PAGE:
Using information from the National Cancer Database (NCDB), investigators sought to determine the effect of delays in time to start chemotherapy following breast cancer (BC) surgery on both outcome and survival of different BC subtypes and to identify the ideal time frame in which to start adjuvant treatment.

Investigators analyzed data for 2010 to 2016 from the NCDB—a large database managed by the American College of Surgeons—for patients aged 18 years or older who were diagnosed with stage I-III BC and who had received systemic adjuvant chemotherapy (AC) after BC surgery. Patients who received neoadjuvant chemotherapy were excluded.

Patients were divided into five groups based on the time of AC initiation following surgery: <30 days, 31 to 60 days, 61 to 90 days, 91 to 20 days, and >120 days. Patients were further analyzed based on receptor type: triple-negative (TNBC), hormone receptor—positive/HER2-positive (HR+/HER2+) BC, hormone receptor—positive/HER2-negative (HR+/HER2-) BC, hormone receptor—positive/HER2-positive (HR+/HER2+) BC, and hormone receptor—negative/HER2-positive (HR-/HER2-) BC.

A delay in AC therapy was defined as receiving AC >60 days from the date of BC surgery.

Data were available for 332,927 study patients. After adjustments for BC receptor subtype, sex, age, type of facility in which treatment was received, median income, insurance status, metro/urban area, race, disease stage, and Charlson Deyo score (an index that predicts long-term survival), investigators found that older age, non-Caucasian race, being treated at an academic/research facility, being uninsured or having government insurance, having stage I (vs. stage II) disease, and having higher Charlson Deyo scores were associated with AC treatment delays. Having HR+/HER2- BC was associated with the greatest likelihood of not receiving treatment in a timely manner, followed by HR+/HER2+ and HR-/HER2+ BC; TNBC was the least likely to have a delay in treatment.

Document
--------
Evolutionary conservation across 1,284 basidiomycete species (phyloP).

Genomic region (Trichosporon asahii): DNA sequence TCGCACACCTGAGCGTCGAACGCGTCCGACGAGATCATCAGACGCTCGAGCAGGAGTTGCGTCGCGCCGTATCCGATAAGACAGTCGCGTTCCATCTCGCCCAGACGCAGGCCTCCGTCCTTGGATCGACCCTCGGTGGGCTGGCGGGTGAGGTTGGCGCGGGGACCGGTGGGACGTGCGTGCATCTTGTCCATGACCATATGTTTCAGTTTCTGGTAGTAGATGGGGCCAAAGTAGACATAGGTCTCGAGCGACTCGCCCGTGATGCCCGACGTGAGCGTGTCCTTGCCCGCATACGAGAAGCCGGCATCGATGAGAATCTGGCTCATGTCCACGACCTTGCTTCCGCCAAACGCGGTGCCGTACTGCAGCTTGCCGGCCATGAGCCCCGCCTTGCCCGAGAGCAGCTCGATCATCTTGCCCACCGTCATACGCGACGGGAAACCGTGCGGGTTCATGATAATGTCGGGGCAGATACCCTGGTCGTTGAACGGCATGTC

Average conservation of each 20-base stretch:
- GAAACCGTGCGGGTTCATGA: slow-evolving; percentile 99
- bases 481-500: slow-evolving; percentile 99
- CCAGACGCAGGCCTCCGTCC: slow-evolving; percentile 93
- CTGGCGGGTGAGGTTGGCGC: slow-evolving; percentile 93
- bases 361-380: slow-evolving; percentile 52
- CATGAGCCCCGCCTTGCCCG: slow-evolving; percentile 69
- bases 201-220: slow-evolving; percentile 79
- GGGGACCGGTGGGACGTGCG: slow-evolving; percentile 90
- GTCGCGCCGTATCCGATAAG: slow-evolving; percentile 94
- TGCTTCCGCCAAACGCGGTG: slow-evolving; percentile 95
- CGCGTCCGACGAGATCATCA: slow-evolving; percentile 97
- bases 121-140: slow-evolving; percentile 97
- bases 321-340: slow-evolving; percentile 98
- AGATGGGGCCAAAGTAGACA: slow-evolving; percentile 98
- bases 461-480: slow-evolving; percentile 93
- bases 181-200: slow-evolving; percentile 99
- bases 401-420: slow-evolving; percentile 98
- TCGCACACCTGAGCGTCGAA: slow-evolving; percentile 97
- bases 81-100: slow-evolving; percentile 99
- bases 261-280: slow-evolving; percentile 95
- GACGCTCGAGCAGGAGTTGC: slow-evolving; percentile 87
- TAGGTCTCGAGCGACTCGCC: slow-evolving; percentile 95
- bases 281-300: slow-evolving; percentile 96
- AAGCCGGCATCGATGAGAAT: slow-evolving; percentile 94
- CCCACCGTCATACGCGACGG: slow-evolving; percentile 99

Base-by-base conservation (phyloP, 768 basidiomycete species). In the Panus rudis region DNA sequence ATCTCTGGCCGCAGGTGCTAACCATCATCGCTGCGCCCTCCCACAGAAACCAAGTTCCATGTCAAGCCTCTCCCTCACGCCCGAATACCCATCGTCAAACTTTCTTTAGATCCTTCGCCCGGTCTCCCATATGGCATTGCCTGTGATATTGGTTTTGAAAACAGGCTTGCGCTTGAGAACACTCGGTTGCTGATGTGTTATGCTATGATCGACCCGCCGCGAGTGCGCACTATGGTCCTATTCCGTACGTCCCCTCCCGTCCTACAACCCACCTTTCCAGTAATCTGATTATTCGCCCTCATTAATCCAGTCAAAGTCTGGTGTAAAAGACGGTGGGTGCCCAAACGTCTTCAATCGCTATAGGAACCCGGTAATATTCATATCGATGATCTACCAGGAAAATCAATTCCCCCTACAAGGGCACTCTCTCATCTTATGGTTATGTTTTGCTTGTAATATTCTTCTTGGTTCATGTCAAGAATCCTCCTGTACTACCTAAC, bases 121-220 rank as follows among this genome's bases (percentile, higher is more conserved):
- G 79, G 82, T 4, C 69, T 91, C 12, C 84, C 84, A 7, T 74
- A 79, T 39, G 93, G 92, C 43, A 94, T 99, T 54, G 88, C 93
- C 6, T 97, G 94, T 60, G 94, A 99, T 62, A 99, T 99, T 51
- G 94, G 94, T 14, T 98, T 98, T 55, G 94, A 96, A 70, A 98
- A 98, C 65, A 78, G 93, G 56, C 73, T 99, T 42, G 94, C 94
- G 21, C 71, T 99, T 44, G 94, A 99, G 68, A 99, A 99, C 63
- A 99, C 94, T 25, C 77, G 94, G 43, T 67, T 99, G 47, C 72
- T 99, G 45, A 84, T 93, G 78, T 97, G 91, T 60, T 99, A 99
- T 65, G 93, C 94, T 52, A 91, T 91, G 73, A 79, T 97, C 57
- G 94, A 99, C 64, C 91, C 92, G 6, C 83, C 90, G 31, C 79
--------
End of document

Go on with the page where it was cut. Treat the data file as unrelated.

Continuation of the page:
Upon assessment at 90 months, the best survival estimates based on Kaplan-Meier (KM) scores in the overall BC population occurred in the group that received AC within 31 to 60 days of surgery, followed by 61 to 90 days, <30 days, 91 to 120 days, and lastly, >120 days and were 81.2%, 79.5%, 79.2%, 77.7%, and 74.4%, respectively. The trend in best KM survival estimates at 31 to 60 days was also seen in patients with TNBC and HR+/HER2- BC, which were 77.0% and 82.0%, respectively. Best KM survival estimates for patients with HR+/HER2+ and HR-/HER2+ BC, which were 87.3% and 82.8%, respectively, occurred when AC was administered <30 days after surgery.

The adjusted hazard ratio for survival between the groups found that for the overall population as well as patients with HR+/HER2+ BC, HR-/HER2+ BC, and TNBC, the 31- to 60-day time frame was the ideal time to start AC; for HR+/HER2- BC, this window increased to 31 to 90 days.

The authors concluded that delays in initiation of AC therapy following BC surgery may lead to poor outcomes, especially in patients with TNBC.

This paper provides useful information for pharmacists who frequently encounter BC patients whose AC treatment may be delayed because of the COVID-19 pandemic.

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